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Before a packed courtroom filled with supporters for the couple Janet Newton and Maria Thibodeau, who applied for a marriage license last week, District Judge Sheri Raphaelson ruled they can get married in Los Alamos.
Los Alamos County Clerk Sharon Stover was in court Wednesday morning, arguing her case in front of Raphaelson.
Stover said Tuesday she would not issue marriage licenses to same-sex couples and went to court to defend her decision.
Raphaelson, however, did not grant Stover’s request for a stay and forced the clerk to issue the license.
Stover said in a statement Tuesday that New Mexico’s marriage laws haven’t been changed since the 1960s, and the law includes a marriage license application with sections for male and female applicants.
Raphaelson said in her ruling, "the form can not trump the law. The law trumps the form.”
And with that, the couple headed to the clerk’s office to get their license. The couple told the Los Alamos Monitor they are now going to plan their wedding.
Stover also argued that the state Supreme Court needs to resolve lingering legal questions over whether gay marriage is legal statewide.
Seven counties in the past two weeks have started granting licenses to same-sex couples.
Newton and Thibodeau went to the clerk’s office last Tuesday and were denied by Stover. Newton and Thibodeau then filed suit and were rewarded with a court order, which stipulated they should receive a marriage license.
Armed with that order from Raphaelson, they tried again Friday and were again denied. Stover announced Friday she did not have enough time to go through all the court documentation and would make an announcement Tuesday.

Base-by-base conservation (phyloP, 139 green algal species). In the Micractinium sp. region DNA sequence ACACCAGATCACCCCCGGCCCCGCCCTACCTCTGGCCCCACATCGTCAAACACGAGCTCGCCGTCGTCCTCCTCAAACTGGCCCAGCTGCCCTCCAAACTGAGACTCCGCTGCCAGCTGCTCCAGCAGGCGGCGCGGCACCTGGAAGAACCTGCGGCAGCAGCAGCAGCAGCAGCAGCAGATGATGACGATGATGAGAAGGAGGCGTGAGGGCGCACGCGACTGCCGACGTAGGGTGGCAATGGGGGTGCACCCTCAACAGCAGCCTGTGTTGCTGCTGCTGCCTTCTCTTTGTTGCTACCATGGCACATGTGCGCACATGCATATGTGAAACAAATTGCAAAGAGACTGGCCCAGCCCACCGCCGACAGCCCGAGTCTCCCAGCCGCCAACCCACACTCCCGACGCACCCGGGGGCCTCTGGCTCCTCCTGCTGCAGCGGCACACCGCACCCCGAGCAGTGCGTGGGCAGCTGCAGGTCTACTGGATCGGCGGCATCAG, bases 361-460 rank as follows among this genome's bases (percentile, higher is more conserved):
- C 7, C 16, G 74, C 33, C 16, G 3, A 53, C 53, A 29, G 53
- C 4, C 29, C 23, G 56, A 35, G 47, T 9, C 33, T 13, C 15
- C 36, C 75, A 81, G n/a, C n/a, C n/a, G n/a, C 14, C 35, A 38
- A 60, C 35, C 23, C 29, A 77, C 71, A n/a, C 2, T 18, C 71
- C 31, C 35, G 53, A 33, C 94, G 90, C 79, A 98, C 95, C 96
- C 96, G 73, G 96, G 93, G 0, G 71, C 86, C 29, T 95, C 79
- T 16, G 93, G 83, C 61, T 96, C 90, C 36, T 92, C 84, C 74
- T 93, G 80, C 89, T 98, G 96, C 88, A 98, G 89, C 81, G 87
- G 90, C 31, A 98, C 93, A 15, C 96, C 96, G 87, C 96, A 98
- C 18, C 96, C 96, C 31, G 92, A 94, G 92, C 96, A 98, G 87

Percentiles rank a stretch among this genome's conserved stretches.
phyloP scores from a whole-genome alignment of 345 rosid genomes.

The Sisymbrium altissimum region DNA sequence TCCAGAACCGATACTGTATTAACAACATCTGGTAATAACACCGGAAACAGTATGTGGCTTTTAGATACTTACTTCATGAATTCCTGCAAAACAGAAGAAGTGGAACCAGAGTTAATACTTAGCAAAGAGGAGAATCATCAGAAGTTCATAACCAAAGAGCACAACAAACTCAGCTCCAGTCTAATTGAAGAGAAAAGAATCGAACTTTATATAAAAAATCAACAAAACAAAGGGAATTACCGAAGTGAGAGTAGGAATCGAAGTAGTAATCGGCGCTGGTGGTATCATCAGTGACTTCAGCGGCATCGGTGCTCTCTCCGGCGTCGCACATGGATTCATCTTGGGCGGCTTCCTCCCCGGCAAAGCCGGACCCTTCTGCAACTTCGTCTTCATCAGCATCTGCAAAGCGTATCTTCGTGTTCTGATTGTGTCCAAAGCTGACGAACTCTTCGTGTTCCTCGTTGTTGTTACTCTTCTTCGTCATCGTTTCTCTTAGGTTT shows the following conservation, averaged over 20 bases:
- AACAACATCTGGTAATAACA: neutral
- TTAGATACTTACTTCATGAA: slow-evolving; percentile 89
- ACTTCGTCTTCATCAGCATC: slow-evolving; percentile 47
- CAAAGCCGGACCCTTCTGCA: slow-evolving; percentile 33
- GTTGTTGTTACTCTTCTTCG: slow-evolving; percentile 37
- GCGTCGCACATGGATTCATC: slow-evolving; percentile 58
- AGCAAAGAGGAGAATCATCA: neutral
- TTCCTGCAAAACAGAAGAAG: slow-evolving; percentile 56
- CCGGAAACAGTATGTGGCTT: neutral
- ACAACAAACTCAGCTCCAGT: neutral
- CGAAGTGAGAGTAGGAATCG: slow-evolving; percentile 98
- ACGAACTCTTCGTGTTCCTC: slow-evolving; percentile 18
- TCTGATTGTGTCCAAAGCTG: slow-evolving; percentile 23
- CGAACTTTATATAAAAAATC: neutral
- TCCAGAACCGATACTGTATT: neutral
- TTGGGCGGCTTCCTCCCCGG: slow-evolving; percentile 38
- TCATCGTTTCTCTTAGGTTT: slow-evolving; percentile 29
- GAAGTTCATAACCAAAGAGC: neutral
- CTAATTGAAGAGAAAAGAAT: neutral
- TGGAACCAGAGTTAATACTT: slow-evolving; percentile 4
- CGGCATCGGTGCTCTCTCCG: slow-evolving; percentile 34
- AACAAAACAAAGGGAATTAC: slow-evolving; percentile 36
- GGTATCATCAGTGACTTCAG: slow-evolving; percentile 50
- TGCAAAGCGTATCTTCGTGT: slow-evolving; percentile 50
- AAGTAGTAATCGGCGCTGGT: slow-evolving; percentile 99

On Tuesday, Stover announced she would go to court Wednesday.
County public information officer Julie Habiger said that county attorney Rebecca Ehler filed a response to the court order.
Stover then released a statement Tuesday afternoon.
“Last week, Los Alamos County received a lawsuit and related order from First Judicial District Court Judge Sheri Raphaelson compelling the Clerk’s office to begin issuing same-sex marriage licenses, or appear before her in court at 10 a.m. Wednesday to explain why the licenses are not being issued. As previously stated on Friday, I consider this to be a matter of great importance, not only to Los Alamos County, but to all County Clerks in New Mexico, as I have already indicated by my support in joining all of the other Clerks in the New Mexico Association of Counties’ request for the State Supreme Court to provide procedural guidance on how we should proceed.
“I have weighed my options carefully over the holiday weekend in reaching a decision. First, as Clerk, I am required to uphold the laws of the State of New Mexico. I based my denial of a license last week on the actual language contained in the statutes.
“The statements contained on the marriage license that is issued by the Clerk’s office, as set forth in State law, requires a male and female or bride and groom applicant. I respect and value the rights of each person to be treated as equally and fairly as an individual as our Constitution states. Clearly, the marriage license in State statute has not been updated since 1961.